Published: February 2007
Ed Kashi
Interview by Cassandra Franklin-Barbajosa

Photographer Ed Kashi and assistant Elias Courson were photographed hours after their release from custody in Nigeria. Government soldiers had detained the two for photographing an oil facility without permission. Kashi said the ordeal strengthened his resolve. Nigeria, he says, "is a place of shadows. No matter how much light you shed on these shadows, there are always others."

What was your best experience during this assignment?

To tell this story, it was essential that writer Tom O'Neill and I have access to the militants fighting the government for control over the oil in the Niger Delta. Without it, the article would have a huge hole. For three weeks, we were made promises that always fell through. Then, on the day before our flight home, we got a phone call telling us the militants were about to open the door to us.

The occasion was grim: a funeral for the comrades who'd been killed in the government ambush three weeks earlier. But the breakthrough was astounding, a journalistic coup. Besides the funeral, we got out into the swamps to see the militants' villages. And I got the pictures I'd been hoping for when a huge group of them showed up in their boats, totally armed and ready for action. It was a surreal scene, and it was all accomplished in the nick of time. On our boat ride back to our hotel that night, Tom and I could barely believe how our luck had turned. Sometimes perseverance and patience can pay off big.

What was your worst experience during this assignment?

Nigeria is the toughest country I've ever worked in. Getting detained by Nigerian military forces while trying to photograph oil flow stations in the Niger Delta was the worst of many bad situations. My assistant, Elias Courson, and I were apprehended in our boat near the town of Nembe. After enduring a bullying bout of questioning, we were held for three days in a small room with a single mattress, without a clue as to what was going to happen to us.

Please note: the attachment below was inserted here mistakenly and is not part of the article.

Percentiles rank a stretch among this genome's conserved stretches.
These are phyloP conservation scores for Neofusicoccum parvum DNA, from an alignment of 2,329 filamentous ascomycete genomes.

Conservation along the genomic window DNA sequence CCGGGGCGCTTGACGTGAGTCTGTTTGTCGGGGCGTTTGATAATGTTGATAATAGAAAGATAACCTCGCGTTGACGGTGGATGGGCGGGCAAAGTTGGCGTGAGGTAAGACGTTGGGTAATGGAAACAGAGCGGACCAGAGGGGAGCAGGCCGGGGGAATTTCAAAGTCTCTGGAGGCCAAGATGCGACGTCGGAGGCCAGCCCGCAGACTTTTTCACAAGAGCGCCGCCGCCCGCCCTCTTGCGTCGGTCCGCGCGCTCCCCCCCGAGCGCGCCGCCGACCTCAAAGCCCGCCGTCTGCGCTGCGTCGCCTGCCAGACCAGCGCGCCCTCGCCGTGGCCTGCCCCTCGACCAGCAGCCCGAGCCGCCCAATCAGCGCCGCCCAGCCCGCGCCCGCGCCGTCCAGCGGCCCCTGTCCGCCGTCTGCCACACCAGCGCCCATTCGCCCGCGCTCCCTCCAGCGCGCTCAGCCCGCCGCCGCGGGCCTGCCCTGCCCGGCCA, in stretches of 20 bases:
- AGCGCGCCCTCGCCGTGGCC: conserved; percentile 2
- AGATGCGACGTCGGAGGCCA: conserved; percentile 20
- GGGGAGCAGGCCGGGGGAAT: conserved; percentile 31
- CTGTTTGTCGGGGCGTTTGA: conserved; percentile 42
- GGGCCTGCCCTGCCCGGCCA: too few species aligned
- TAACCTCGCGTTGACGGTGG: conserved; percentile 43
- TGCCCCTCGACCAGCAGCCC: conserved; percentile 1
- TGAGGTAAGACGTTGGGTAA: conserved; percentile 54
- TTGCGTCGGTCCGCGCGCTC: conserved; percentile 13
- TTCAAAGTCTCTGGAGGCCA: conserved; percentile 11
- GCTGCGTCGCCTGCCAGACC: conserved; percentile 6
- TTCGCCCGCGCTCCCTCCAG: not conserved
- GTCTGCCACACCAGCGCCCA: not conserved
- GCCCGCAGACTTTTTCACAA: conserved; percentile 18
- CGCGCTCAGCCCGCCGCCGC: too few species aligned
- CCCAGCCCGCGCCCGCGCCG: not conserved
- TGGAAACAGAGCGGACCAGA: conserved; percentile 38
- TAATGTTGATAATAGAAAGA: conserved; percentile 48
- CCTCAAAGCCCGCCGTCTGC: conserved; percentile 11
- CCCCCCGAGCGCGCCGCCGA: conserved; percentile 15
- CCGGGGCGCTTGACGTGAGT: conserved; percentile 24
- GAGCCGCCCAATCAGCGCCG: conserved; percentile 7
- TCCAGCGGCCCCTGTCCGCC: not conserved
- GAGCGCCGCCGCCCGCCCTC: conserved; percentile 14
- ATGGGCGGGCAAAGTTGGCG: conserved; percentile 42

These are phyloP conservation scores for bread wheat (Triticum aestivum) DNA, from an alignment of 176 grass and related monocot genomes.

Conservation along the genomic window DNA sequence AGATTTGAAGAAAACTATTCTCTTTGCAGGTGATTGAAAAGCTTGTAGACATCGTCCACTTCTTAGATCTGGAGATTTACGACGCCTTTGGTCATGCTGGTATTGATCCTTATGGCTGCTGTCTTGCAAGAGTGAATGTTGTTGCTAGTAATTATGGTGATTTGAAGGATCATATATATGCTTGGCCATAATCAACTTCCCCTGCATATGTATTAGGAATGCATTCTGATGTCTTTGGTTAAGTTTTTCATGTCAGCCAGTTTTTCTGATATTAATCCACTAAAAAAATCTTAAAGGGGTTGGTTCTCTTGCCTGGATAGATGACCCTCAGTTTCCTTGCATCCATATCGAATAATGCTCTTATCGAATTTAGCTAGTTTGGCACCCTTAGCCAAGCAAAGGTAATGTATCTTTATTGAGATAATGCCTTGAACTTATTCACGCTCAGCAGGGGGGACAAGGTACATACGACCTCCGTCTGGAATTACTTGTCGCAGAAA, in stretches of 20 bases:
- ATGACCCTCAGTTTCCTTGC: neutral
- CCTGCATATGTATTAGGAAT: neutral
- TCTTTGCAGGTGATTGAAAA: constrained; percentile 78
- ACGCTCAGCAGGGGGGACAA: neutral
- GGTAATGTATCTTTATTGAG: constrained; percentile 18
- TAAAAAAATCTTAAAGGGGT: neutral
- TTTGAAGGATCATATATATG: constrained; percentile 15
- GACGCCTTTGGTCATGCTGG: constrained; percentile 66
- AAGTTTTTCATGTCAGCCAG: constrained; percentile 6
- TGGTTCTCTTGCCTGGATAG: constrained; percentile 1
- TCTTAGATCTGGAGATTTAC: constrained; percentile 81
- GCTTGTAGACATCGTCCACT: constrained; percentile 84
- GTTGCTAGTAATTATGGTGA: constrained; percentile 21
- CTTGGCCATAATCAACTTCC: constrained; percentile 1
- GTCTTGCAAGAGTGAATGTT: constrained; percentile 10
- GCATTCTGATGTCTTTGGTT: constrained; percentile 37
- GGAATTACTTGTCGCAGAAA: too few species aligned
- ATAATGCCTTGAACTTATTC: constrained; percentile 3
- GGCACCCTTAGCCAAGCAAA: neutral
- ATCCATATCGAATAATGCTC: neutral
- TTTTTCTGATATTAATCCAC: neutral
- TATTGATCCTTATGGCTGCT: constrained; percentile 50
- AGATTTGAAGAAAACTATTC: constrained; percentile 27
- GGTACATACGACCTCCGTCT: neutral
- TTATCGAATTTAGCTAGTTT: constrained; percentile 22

On the third day, we were handcuffed and taken to the city of Yenagoa, where we were put under the control of Nigeria's feared State Security Service, the SSS. They took everything from us—including my cell phone—and put us into a stifling mosquito-ridden room. Soon—feeling that I'd been stripped of all my rights—my anxiety and anger gave way to downright fear, especially after one of the guards said he would be praying for us.

Thankfully, I'd used my cell phone on the day of our arrest to call my office. Unknown to me, by the time we were in Yenagoa, news of our detainment had hit the BBC and Reuters. And a Nigerian human rights group had started working behind the scenes for our release. Finally, on Monday, June 19th, we were brought before the director of the SSS, who delivered up a stern lecture on how to work properly in his country and let us go.

Through it all, the worst part of this experience was the unknown: not knowing what was going to happen next and fearing the worst.

What was the oddest experience you encountered during this assignment?

One night, Tom and I were invited to the annual Yam Festival in Ogbaland, a small kingdom of about 20 or so communities in the Niger Delta. This is a poor region, and even the king's palace was rather modest—but not his reception hall, which had been built and decorated by Total, the French oil company working in the region.

The festival turned out to be an all-night event, with a number of enticements. First, some of the men offered us young women. Puzzled by our polite refusals, they then tried to ply us with alcohol and marijuana. Once again, we smiled and declined, except, of course, for a beer or two. It was quite a debauched event, that Yam Festival, with some revelers sporting guns and shooting them into the air. It didn't end until late the next morning. There were moments when I felt I was in the middle of a New Orleans Mardi Gras—on steroids.